Arian Azarbar

Arian Azarbar Talks Real Estate, Travel, and Hobbies

in Opinion

Arian Azarbar is a real estate expert whose success helped him cross many international borders in pursuit of greater goals. To date, his name is noted on more than 10,000 homes that have been built by implementing light-steel and cellulose cement which exponentially reduce the costs of construction. This contributes to the residential affordability that he is able to offer in many zones with an obvious shortage of housing options. Before getting into real estate, Arian Azarbar went through a rigorous program to earn his Ph.D. in biochemistry. With this in-depth knowledge, he has been able to innovate the materials that are used by housing market developers and make it easy to cut down prices for regular folks. Additionally, Arian Azarbar is a vehement traveler who views international projects as great opportunities to expand horizons.

Many people fail to realize that real estate almost mandates constant travel. Can you describe your perspective on this?

I will have to agree with that statement. Still, the amount of traveling definitely varies based on your market and the buyers that you are targeting. For example, those who do business by flipping homes for capital gain are generally going to have low-mileage travels around their own city. This is because you do not want to buy a property that is 500 miles away as it would be impossible to oversee it in a timely fashion. On the other end of that spectrum, you also have people who work in real estate on a greater scale, which somewhat mirrors the type of work that I am in, and they generally travel further. Most of my engagements revolve around large housing projects in different cities, states, and even countries. So, although travel will happen in both cases, one group will travel a lot further than the other.

What is the hardest thing to organize when you are always on the road?

I found healthy eating habits to be somewhat hard to maintain. Spending many hours in transit makes it hard to consume macro-friendly meals, let alone prepare them. Nonetheless, I learned that the only way to avoid falling into a rut and perpetuating malicious eating habits is to make your own food. The fact that I tend to stay at hotels that offer full kitchens helps enormously. My advice for on-the-go businessmen and women is to invest in some high-quality Tupperware, temperature-holding bags and cups, small and portable freezers, and so on.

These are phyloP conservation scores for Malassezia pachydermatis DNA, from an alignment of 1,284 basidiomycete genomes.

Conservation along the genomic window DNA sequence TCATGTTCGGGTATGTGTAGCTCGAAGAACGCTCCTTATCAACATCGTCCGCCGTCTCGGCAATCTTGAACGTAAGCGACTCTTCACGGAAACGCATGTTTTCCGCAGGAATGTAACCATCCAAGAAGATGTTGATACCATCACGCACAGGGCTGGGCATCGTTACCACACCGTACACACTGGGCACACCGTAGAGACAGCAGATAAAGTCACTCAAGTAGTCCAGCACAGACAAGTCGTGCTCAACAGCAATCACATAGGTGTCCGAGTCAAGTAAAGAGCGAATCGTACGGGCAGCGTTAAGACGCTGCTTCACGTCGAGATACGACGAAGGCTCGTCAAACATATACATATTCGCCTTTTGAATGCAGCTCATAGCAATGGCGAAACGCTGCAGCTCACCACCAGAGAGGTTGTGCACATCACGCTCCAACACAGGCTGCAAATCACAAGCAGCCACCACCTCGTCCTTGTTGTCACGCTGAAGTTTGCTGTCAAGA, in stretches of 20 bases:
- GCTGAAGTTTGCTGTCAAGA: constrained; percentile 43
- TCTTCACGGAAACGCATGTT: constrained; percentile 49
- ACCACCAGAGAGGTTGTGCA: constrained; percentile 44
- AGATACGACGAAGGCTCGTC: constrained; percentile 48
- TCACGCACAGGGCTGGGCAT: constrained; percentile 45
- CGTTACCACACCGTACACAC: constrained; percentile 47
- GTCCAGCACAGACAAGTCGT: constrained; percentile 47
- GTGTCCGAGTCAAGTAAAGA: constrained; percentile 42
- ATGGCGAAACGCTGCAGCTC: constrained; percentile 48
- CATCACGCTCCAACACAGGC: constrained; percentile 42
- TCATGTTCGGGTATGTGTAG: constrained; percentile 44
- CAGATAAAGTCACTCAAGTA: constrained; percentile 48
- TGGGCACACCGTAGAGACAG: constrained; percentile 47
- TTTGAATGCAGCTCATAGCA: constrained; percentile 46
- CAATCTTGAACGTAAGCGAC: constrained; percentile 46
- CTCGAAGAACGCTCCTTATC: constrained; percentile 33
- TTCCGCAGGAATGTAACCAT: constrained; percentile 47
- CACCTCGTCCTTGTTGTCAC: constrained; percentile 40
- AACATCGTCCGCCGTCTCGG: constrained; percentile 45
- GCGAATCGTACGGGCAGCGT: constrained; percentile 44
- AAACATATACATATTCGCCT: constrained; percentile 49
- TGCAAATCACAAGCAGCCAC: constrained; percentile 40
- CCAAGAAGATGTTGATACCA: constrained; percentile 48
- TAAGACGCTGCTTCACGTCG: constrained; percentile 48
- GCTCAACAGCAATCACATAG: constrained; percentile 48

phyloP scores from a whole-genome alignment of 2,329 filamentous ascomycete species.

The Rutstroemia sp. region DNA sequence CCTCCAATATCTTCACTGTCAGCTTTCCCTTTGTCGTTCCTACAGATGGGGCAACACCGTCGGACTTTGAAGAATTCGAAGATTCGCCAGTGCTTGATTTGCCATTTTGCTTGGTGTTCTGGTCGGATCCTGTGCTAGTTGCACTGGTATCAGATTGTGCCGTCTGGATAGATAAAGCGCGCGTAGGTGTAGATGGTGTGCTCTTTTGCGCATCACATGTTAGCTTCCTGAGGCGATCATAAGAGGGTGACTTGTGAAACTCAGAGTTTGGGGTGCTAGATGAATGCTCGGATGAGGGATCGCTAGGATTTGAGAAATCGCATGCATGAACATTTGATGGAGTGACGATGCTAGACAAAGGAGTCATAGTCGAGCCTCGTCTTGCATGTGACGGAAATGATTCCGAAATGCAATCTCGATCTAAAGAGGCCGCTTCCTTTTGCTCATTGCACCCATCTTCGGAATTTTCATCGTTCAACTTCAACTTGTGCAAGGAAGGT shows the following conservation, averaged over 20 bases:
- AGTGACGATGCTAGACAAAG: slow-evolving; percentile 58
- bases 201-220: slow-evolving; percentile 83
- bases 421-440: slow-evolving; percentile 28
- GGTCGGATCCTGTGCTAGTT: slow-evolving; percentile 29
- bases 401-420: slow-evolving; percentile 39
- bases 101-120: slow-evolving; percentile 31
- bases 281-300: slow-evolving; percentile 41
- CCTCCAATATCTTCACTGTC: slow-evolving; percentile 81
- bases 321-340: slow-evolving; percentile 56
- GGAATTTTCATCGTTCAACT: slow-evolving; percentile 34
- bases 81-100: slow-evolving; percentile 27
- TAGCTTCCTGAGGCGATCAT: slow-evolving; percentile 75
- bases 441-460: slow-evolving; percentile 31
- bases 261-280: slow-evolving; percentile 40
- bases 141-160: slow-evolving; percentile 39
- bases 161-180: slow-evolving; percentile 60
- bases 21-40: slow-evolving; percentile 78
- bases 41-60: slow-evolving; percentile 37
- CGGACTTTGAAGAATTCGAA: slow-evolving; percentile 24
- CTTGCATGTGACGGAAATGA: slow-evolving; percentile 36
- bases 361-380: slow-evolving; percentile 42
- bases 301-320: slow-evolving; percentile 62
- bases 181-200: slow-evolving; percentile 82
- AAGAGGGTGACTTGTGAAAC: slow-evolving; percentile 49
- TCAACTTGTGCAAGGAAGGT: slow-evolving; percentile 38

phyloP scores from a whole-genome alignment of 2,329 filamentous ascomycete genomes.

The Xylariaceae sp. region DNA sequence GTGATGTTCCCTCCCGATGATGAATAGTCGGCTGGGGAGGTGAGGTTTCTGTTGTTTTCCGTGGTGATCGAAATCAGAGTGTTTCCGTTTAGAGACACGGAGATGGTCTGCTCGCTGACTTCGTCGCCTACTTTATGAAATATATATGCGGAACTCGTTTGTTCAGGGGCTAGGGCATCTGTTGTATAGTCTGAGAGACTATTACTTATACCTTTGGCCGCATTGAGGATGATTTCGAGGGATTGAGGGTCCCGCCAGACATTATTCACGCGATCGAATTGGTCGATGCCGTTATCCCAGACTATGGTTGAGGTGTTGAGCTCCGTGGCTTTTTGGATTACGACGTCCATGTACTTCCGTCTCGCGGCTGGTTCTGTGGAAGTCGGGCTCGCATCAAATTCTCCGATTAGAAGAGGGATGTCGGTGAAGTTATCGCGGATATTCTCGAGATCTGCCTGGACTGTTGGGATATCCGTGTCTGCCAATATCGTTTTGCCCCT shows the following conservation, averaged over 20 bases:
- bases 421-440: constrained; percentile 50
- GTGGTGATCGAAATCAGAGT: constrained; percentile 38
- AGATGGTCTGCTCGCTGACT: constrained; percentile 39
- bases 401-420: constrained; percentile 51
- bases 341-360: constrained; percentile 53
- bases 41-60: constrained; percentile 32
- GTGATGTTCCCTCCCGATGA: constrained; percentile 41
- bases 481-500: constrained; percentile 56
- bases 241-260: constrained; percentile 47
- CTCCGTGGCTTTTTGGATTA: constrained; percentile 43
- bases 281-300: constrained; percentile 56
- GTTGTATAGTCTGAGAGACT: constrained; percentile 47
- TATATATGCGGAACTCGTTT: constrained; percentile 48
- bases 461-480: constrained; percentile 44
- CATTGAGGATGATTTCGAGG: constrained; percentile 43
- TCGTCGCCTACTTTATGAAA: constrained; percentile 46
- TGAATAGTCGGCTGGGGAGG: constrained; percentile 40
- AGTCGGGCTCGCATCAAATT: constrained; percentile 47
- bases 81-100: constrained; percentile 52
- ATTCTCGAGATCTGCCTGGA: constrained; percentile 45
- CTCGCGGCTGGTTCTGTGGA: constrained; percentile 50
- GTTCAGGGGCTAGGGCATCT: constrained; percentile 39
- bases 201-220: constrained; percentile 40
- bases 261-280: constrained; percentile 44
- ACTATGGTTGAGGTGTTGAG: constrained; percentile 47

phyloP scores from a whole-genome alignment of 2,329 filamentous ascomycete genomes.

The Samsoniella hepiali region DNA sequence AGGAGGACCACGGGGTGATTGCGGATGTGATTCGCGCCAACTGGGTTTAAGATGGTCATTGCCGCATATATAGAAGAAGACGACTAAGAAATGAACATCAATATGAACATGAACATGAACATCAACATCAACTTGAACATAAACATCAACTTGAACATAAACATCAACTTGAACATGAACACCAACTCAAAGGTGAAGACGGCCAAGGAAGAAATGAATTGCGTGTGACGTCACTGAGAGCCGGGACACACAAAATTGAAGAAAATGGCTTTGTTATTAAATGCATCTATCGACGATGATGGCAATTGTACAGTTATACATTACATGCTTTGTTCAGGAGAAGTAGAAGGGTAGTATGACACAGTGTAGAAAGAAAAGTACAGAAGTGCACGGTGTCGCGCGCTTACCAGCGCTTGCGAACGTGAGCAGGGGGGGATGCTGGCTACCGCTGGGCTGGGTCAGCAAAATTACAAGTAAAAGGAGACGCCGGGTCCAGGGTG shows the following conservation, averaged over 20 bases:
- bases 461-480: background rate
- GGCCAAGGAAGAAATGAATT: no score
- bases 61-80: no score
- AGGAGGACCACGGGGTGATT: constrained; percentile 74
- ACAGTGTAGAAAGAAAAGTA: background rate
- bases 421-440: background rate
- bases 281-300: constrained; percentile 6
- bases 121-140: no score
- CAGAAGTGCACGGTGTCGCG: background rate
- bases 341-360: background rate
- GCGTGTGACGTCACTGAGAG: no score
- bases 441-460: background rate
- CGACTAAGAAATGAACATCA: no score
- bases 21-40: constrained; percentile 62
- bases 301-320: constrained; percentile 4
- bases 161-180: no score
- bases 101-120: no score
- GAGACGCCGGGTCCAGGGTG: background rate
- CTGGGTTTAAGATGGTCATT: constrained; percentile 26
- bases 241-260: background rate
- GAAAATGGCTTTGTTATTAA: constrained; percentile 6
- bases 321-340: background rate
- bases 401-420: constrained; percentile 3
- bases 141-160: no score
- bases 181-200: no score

Do you ever find time to relax and do something for yourself?

Absolutely. Work-life balance is very important to me since I have passed the stage of my career where I feel the need to outwork everyone. I can easily find time to do things like go scuba diving, play football or basketball, or just relax with friends and family. A big mistake that people make is not realizing when to push their brakes and slow down. I see nothing wrong with a steep growth curve in one’s career, yet their enthusiasm will flatline very fast if they are not replenishing their lost energy with the necessary rest.

How long have you been scuba diving?

A very long time. It started as free diving in a local lake when I was a teenager. I eventually stopped doing it as time passed, yet I always wanted to explore deep-sea diving with professional gear and large oxygen tanks. After taking lessons that helped me learn the basics and earn my certifications, it was mostly trial and error from there. I must say, some of my first diving sessions ended abruptly. Regardless, being able to learn helped me go deeper under the surface while remaining calm and composed.

Are you at liberty to disclose some of your current projects?

Well, yes and no. Basically, I am not at liberty to discuss my projects as much as I would like. Presently, I am working on some prototypes that will help develop a light-weight system and hopefully lead to the first-ever prefabricated building with as many as 48 floors. There is a lot more going into this, but due to the heavy presence of provisional patents and licensing deals, I cannot share all the details.

Being an interior designer on top of your real estate work must be taxing on you. How do you juggle those two jobs?

It is not as hard as it may seem because they flow together. For instance, if I am buying a home hoping to sell it for a profit, I have to do something to it that will make that gain realistic. So, frequently redesigning the interior proves to be a great way to raise the market value while doing something creative and fun!

Leave a Reply

Your email address will not be published.

*